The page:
Every case is different. What might be necessary for security in one neighborhood could be superfluous in another. With that in mind, it can be negligent security if a property owner fails to:

    • Provide and maintain sufficient lighting (replacing burned-out bulbs, having enough bright lights to illuminate the area and deter criminal activity)
    • Fix malfunctioning or damaged locks, doors, fences, gates, or alarm systems
    • Warn customers of foreseeable risks
    • Improve security measures after criminal events
    • Install security cameras where appropriate
    • Respond appropriately to incidents that would make a reasonable person have safety or security concerns

    Foreseeability of Crime

    If the movie theater is in a location that has a low crime rate, the law will impose less of a burden on the company to provide adequate security for patrons. Let’s say that the theater is in a suburb that historically has some of the lowest rates of violent crime in the entire state. The movie theater is ten years old and has no reported incidents of violent crime. Adequate security measure for that theater might be merely having adequate lighting and some security cameras.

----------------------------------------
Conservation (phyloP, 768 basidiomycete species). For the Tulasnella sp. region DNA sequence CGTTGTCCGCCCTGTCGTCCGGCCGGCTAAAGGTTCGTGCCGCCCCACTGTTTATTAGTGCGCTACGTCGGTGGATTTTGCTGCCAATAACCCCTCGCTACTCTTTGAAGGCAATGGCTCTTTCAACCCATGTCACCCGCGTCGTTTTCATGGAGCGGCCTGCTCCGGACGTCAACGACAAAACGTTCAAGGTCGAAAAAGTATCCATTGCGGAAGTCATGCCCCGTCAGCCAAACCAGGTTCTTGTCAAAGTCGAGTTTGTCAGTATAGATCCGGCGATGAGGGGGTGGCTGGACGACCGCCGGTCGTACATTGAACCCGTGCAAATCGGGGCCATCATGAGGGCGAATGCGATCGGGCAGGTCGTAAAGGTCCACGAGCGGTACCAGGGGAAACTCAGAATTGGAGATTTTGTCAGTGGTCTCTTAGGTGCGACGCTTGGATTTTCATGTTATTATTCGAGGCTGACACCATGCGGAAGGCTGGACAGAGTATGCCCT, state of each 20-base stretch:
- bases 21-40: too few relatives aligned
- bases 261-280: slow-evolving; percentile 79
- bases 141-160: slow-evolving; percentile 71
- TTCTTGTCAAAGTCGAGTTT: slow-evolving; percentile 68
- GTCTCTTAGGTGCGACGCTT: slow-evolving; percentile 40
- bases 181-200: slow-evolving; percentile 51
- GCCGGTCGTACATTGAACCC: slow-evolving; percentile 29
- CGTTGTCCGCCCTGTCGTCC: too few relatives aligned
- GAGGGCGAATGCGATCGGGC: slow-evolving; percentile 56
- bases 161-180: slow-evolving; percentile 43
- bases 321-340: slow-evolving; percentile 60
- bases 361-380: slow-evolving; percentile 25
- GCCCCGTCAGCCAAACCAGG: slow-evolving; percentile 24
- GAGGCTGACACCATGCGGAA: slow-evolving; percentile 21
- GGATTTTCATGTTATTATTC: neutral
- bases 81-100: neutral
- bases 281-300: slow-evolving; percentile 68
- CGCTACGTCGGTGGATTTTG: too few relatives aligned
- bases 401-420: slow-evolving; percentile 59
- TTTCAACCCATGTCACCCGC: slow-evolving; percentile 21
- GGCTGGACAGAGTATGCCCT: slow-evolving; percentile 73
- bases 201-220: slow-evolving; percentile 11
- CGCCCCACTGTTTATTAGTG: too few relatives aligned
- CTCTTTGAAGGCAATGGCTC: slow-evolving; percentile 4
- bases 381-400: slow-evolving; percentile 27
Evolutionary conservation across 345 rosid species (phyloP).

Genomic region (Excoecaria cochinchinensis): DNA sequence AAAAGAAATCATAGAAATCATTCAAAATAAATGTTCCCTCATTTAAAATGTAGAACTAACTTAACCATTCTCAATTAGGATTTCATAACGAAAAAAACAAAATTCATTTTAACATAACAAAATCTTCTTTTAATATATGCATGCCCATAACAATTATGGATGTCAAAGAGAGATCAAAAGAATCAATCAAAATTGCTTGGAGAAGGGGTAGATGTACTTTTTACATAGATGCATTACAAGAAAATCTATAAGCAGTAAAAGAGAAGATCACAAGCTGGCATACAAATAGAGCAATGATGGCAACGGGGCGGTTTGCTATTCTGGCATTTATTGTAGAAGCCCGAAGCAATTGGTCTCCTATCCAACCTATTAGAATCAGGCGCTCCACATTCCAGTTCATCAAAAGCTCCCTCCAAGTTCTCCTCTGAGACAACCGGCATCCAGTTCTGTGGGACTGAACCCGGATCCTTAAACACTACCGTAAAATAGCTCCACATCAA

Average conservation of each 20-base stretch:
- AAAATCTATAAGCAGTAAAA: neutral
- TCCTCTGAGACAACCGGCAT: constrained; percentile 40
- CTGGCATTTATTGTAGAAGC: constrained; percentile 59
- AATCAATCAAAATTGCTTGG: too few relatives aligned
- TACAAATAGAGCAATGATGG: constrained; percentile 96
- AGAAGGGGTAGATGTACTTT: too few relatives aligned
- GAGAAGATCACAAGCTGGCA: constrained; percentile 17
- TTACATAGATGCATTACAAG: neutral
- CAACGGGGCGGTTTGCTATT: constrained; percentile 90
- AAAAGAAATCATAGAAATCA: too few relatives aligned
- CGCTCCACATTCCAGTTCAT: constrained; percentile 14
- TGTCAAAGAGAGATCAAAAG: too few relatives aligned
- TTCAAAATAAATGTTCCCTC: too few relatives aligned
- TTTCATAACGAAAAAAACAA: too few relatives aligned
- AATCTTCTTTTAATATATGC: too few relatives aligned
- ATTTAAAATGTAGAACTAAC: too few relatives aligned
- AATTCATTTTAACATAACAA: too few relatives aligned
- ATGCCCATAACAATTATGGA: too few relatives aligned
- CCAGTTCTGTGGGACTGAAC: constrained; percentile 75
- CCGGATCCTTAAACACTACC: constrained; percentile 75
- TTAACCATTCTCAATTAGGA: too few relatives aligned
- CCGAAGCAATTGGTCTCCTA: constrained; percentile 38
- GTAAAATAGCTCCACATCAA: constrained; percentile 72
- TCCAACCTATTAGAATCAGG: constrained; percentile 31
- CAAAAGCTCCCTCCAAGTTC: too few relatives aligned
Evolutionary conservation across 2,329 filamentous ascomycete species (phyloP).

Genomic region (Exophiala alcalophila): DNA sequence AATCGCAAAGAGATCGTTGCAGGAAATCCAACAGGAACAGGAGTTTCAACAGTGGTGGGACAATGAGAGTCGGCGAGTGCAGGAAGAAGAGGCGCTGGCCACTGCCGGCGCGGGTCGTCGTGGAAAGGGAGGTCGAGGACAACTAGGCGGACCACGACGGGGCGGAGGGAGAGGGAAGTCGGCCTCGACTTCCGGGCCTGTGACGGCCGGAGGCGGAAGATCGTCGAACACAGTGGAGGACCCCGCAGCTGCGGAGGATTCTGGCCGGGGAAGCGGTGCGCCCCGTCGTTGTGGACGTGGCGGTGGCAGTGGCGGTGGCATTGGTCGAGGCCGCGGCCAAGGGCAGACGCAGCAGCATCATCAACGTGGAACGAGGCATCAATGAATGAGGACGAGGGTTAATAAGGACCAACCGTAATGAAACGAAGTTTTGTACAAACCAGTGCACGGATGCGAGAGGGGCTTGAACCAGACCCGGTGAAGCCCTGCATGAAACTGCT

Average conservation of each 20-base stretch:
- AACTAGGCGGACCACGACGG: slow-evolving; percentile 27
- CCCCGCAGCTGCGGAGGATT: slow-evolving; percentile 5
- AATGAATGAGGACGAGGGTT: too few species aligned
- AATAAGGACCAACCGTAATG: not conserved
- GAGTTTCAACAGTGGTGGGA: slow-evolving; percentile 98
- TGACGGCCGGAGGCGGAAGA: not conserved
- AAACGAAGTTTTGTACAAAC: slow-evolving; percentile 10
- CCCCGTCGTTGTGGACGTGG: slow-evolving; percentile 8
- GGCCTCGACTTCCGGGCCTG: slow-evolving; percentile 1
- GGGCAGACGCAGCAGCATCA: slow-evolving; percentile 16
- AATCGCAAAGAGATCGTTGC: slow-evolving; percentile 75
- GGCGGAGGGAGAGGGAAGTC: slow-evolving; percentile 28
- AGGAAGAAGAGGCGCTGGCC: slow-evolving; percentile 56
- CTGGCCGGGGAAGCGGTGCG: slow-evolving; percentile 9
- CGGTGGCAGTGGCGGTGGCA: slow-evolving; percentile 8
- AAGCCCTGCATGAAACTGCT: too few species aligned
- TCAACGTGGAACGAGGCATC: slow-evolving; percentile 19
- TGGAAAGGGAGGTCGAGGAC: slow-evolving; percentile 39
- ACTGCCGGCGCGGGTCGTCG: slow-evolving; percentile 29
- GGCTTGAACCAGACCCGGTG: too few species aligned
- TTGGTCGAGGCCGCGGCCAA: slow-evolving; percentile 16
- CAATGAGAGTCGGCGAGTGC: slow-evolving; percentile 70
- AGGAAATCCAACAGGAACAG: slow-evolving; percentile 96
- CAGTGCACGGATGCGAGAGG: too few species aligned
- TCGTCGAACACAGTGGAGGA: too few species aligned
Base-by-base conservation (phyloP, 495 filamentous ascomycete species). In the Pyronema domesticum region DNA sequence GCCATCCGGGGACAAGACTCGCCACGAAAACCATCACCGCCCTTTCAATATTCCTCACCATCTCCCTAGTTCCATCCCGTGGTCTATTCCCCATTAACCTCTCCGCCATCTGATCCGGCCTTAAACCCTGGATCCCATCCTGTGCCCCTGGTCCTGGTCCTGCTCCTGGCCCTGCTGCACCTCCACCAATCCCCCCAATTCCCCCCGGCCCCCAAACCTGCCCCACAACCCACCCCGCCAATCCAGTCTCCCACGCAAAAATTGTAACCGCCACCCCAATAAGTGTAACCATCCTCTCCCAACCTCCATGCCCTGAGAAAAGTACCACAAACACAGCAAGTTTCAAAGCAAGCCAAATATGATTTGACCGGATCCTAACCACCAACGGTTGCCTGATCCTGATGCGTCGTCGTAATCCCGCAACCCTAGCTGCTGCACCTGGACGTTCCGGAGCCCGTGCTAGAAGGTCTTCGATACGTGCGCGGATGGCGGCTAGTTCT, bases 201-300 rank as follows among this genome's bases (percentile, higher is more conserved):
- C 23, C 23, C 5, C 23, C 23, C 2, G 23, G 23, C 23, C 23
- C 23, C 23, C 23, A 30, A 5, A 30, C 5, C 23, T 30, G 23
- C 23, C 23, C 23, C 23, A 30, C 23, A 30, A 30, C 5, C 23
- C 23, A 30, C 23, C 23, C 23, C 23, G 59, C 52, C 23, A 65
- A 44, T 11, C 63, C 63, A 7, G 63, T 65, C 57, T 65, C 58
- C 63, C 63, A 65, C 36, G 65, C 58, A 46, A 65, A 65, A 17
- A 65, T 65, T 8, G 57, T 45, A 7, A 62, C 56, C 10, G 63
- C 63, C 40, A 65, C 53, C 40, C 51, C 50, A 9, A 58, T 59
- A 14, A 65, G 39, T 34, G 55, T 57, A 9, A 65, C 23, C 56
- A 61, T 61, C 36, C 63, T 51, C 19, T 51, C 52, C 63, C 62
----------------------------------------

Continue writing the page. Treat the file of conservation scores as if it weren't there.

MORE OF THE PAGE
On the other hand, a similar movie theater located in a high crime part of the city might have a history of many assaults, gang activity, robberies, and other crimes in the surrounding area. That theater will have to install a much higher level of security equipment and safety measures to satisfy the requirement of adequate security.

    The movie theater in the city might have to install more security cameras, have a security guard to patrol the premises, and have someone monitor the live feed from the security cameras whenever the theater is open. If the theater does not provide the level of security that is reasonable for the circumstances, they can be guilty of negligent security, even if their security measures exceed those of other theaters in a safer neighborhood.

    Getting Legal Help for Negligent Security at a Movie Theater